But it's not just the New Jersey ACLU (each state acts somewhat independently of each other) that is wrong about this issue. Recently, 15-year-old mother, Ashley M. sought help from the ACLU of Oregon to get her daughter back, a case we discussed in detail at Justice for birthmothers is an oxymoron. Under pressure from family members, adoption agency employees, and prospective adoptive parents, Ashley signed an irrevocable consent to adoption five days after giving birth via caesarean section and while taking a powerful painkiller. The ACLU declined to help. Its spokesperson told first mother Jane that the ACLU was concerned that representing Ashley might require an ACLU attorney to take a position which would be contrary to the ACLU’s positions on reproductive rights.
Reproductive rights??? What on earth does adoption have to do with reproduction? If you’re considering adoption, you’ve already reproduced, or are about to. The ACLU’s concern, as far as it can be understood, comes from the idea that just as a young woman should not have to listen to someone talk about the stage and condition of her fetus before having an abortion, or submit to a waiting period after seeking a doctor, a young woman should not have restrictions placed upon her if she wants to surrender her rights to her child. This they see as protecting a "reproductive right."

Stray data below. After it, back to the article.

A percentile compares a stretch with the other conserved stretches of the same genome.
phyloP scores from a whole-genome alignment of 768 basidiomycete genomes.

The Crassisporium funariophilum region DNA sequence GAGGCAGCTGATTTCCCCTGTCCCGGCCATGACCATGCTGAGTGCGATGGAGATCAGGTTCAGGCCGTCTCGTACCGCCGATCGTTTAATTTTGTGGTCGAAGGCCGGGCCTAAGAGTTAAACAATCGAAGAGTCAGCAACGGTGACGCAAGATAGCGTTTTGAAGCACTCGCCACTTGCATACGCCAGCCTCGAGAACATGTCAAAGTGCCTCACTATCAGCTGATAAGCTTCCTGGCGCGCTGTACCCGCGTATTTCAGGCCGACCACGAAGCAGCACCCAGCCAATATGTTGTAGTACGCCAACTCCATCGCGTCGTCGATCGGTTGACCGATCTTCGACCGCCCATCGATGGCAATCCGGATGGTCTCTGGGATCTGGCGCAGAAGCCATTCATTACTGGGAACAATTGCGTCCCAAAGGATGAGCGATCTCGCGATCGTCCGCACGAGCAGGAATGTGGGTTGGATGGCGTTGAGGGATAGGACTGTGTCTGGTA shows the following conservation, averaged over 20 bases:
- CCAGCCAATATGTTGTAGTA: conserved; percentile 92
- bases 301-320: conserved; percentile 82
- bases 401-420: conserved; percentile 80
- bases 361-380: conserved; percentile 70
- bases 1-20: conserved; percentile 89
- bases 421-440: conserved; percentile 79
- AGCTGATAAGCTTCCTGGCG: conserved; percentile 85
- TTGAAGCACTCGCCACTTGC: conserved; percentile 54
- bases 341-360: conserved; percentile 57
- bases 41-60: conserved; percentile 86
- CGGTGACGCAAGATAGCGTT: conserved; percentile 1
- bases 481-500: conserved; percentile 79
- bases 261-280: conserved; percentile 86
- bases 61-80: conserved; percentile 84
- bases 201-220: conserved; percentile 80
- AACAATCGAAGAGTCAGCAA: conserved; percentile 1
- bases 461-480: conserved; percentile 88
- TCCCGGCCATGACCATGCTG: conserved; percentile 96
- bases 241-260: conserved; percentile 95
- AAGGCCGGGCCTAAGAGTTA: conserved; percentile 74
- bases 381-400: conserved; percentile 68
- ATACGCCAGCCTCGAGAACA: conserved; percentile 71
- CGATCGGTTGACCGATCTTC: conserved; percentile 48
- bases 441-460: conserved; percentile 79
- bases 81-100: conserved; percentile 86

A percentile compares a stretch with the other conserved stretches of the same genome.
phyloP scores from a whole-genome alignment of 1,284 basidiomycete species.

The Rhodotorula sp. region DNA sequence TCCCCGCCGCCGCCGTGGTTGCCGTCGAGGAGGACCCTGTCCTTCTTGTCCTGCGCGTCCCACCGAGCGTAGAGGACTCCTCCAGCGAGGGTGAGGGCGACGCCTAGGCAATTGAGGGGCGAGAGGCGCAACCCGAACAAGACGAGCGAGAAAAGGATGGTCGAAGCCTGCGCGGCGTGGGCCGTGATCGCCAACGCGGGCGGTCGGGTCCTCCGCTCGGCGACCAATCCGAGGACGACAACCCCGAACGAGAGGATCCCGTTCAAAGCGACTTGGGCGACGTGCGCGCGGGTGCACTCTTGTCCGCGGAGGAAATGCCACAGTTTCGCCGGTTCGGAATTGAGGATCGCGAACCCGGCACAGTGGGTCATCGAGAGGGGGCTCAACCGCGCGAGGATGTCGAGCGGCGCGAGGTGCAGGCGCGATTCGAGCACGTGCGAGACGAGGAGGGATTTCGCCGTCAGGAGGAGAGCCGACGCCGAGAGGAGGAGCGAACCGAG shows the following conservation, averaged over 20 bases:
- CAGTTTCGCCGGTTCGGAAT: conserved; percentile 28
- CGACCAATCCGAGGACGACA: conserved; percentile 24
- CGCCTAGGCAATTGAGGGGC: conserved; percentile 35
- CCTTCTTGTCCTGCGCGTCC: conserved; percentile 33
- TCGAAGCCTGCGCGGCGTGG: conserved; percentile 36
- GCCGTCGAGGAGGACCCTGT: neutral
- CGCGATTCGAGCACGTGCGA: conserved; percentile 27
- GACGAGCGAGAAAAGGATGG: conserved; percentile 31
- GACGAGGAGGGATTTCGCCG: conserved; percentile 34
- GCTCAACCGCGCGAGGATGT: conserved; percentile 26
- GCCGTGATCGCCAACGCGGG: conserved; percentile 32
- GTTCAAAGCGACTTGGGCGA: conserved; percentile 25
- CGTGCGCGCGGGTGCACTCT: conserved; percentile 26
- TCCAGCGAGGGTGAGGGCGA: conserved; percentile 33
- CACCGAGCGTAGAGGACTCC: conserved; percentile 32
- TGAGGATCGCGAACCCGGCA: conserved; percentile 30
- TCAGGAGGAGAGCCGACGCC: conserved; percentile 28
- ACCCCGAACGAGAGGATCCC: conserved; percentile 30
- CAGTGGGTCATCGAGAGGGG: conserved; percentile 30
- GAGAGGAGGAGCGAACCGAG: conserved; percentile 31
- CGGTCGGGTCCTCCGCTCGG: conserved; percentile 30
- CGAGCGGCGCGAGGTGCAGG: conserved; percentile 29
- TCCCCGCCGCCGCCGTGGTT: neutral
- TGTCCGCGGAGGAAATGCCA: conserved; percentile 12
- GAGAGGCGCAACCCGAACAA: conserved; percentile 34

More specifically, the ACLU opposes “forced speech” when it comes to begetting or not begetting. (The ACLU has no problem with laws governing commercial speech – say requiring realtors to inform prospective home buyers about leaky roofs). And we’re sure the ACLU would insist that before a criminal defendant may plead guilty, he be informed about the evidence against him. In short, a criminal may not give up his constitutional right to trial by jury without full disclosure, but a new mother can sign away her constitutional right to nurture her infant without a clue of what it will be like, a year, five, ten, fifteen years later.